I believe that art is universal because the needs of humans are universal. The noise of the streets, the language of the people, and the value of things can all change. The mood of the young people can change. Everything can change except the human need for beauty and tenderness. Starting from this assumption, I develop my artistic process constantly looking to offer the audience a path that interrogates four points. These four points are the cardinal points of the artistic compass and, therefore, the task of the artist to provide the audience an opportunity to recover from these points.
First: Get back to listening.Listen as an exercise of the mind and heart. Listening is a difficult thing in our time and many times one cannot even hear him/her self. We should return to the effort of understanding others and then to the effort of understanding ourselves through this key point.
Second: Return to sensitivity. Our time has killed sensitivity. I think that we need to know how much living truly costs. When we are human, we are more sensitive. We must rediscover our sensitivity because it is our prerogative as humans.
Third: The breath. The task of an artist is to give the breath of life to people. People already have the breath of life but today it is stifled. The best service you can do is create art in a time of crisis to return this breath of life.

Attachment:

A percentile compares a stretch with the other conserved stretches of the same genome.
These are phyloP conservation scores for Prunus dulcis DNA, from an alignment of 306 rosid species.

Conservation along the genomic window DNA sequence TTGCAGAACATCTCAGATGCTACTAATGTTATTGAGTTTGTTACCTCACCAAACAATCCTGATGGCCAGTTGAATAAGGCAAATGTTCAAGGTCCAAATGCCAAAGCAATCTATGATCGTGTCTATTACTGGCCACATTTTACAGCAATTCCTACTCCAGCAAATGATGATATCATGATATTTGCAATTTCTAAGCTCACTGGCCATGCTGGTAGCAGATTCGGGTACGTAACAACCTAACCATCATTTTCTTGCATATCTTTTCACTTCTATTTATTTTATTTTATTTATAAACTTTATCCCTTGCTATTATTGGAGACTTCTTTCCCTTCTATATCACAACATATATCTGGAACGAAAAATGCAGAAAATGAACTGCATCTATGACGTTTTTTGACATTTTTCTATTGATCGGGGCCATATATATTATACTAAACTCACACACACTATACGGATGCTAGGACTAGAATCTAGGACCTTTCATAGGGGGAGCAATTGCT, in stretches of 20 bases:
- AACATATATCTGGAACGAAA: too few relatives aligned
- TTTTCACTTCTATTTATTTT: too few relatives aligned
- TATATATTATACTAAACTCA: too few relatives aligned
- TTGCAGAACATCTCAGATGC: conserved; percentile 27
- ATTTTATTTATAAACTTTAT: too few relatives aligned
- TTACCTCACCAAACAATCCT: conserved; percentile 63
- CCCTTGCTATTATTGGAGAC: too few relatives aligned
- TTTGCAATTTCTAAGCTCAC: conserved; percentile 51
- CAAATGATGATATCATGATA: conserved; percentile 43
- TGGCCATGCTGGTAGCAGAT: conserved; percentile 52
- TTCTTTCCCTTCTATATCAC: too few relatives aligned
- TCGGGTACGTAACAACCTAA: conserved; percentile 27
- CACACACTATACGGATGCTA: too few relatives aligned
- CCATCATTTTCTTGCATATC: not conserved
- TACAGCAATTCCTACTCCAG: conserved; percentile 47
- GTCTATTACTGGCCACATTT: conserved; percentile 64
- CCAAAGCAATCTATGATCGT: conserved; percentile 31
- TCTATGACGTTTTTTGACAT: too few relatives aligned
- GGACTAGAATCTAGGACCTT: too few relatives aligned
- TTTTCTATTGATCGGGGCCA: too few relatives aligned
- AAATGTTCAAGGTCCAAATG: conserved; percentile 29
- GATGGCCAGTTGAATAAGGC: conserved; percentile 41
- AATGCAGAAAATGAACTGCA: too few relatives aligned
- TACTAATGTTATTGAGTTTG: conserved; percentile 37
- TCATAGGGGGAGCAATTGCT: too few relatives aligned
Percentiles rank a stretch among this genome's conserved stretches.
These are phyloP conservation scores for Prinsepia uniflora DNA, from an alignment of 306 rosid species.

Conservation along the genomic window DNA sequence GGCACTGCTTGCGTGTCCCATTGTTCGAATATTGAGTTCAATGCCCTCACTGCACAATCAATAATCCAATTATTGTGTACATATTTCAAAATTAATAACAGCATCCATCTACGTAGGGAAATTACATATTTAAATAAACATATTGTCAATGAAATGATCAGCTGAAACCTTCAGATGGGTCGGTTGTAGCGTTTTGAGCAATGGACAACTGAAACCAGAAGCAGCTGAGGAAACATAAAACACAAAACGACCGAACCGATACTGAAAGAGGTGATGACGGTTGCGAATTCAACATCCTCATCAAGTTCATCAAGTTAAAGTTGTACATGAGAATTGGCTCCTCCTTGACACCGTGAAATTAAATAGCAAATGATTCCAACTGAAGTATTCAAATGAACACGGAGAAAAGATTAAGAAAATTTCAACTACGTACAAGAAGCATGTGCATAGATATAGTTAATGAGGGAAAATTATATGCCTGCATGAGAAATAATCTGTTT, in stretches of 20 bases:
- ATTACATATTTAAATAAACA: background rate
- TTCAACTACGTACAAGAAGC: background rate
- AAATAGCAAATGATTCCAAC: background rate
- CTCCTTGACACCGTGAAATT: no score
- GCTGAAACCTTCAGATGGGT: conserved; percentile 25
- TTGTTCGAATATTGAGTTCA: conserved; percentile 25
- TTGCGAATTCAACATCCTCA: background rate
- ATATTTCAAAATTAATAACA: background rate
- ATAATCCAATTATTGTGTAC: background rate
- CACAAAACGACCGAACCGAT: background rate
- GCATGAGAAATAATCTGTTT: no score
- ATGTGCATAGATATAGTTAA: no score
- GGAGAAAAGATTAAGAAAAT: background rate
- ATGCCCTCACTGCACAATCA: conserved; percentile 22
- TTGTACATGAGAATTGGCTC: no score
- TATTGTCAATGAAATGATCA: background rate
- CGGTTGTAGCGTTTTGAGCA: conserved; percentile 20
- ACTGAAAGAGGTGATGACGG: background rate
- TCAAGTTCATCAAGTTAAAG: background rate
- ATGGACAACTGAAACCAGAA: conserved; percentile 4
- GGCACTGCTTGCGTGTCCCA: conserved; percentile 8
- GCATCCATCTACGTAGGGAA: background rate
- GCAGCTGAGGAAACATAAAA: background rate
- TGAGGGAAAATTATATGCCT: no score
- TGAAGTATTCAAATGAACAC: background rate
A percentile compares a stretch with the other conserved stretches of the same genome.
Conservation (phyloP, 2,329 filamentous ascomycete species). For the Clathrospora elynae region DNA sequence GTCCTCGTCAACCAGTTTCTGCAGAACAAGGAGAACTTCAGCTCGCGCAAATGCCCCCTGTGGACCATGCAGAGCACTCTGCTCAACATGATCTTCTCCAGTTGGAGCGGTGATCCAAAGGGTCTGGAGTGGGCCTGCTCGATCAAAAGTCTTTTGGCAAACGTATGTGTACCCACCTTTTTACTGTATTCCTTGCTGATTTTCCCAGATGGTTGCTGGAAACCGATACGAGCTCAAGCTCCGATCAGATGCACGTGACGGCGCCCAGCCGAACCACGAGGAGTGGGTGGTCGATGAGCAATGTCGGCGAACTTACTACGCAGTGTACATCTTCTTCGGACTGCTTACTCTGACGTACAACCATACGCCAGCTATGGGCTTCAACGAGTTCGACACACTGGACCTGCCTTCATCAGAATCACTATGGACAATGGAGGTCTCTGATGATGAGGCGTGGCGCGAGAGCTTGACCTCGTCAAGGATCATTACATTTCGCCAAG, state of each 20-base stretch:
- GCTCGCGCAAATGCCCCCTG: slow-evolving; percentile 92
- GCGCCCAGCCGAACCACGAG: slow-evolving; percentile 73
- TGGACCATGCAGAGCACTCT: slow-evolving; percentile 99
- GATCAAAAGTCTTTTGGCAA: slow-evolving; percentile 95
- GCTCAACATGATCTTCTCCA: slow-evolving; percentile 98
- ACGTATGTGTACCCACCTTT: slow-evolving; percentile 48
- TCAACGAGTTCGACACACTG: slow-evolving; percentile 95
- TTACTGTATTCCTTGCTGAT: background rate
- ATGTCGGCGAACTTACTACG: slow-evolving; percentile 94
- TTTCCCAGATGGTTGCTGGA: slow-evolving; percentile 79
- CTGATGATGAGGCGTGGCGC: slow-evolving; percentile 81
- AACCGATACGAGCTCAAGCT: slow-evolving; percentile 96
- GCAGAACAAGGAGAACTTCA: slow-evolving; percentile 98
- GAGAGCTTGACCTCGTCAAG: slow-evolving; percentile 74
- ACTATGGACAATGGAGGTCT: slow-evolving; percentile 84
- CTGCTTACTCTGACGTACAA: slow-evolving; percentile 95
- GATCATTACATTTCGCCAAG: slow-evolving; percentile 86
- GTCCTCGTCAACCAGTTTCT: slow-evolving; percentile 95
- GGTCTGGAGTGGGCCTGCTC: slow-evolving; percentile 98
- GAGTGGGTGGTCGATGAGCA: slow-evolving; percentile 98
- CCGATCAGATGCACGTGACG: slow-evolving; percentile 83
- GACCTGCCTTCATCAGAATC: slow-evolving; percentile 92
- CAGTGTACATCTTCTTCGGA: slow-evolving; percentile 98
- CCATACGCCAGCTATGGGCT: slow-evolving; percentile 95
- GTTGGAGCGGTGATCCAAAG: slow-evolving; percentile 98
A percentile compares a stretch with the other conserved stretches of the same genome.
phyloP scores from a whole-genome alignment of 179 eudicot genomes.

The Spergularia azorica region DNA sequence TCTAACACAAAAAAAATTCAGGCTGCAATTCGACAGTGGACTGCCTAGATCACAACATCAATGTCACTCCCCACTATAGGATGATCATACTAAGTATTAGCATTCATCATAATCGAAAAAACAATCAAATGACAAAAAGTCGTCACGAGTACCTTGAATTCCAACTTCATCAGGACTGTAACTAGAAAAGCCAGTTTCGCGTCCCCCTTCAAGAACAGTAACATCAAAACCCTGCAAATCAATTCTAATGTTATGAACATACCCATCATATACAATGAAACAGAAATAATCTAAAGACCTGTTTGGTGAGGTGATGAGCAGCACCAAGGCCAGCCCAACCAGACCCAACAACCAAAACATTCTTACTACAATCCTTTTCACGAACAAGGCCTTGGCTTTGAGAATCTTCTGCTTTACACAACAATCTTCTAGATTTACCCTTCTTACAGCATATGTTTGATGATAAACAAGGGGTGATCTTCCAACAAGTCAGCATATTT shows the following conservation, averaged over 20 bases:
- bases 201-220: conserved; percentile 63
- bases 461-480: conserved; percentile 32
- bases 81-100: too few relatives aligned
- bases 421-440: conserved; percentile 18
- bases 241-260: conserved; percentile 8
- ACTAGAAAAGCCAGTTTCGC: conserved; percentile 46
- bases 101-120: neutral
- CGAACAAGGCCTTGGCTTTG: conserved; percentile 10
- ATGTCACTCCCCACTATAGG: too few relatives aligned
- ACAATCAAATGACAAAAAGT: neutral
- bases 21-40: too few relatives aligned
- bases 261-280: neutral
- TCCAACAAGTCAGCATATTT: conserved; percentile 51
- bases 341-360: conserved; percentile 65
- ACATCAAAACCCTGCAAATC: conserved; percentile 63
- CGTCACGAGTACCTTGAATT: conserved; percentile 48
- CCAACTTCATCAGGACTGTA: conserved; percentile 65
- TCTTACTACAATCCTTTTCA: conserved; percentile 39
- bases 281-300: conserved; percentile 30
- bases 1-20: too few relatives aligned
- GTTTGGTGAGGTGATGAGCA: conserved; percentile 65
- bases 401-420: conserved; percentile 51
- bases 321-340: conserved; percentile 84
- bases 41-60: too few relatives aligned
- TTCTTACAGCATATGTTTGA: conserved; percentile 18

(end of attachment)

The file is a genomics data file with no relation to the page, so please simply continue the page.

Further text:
Fourth: Go back to the prophecy. We need to return to conceiving art as a prophetic activity, as an activity of light.
I try to return to the world this notion filtered through my own personality, translating it into the field precisely. In dance, the body – or rather the human being – is the subject matter. The translation in material, then, passes through the being obliged to be present in the moment in which this translation occurs. This generates a mutable materialization of living art and grants me the greatest possibility of being present. We often underestimate the concept of “being there” or “being.” I think, as artists, we must have the courage to materialize through the present. Being immersed in our time, living our art, always looking for new ideas that help people to rediscover themselves, if only for a moment. We must have the “courage to be.” We have to stand on the negative scene to be able to announce a resurrection message.
Art, in my case dance, is a battle with the ugly and the battle against ugliness is always a moral battle. As an Italian, it has always struck me how Sicily is a marvelous land, but at the same time there are ugly towns in regards to the care of streets, houses, and urban planning. They are shabby, disordered … and it is precisely in these countries where mafia is rooted, as if the ugliness tragically reveals the “desire for violation” that is in the heart of the mafia. Opposing this neglect is the first point to oppose, in some way, the neglect of the mafia. Therefore, make war on ugliness and this war against ugliness becomes a metropolitan battle and a moral battle.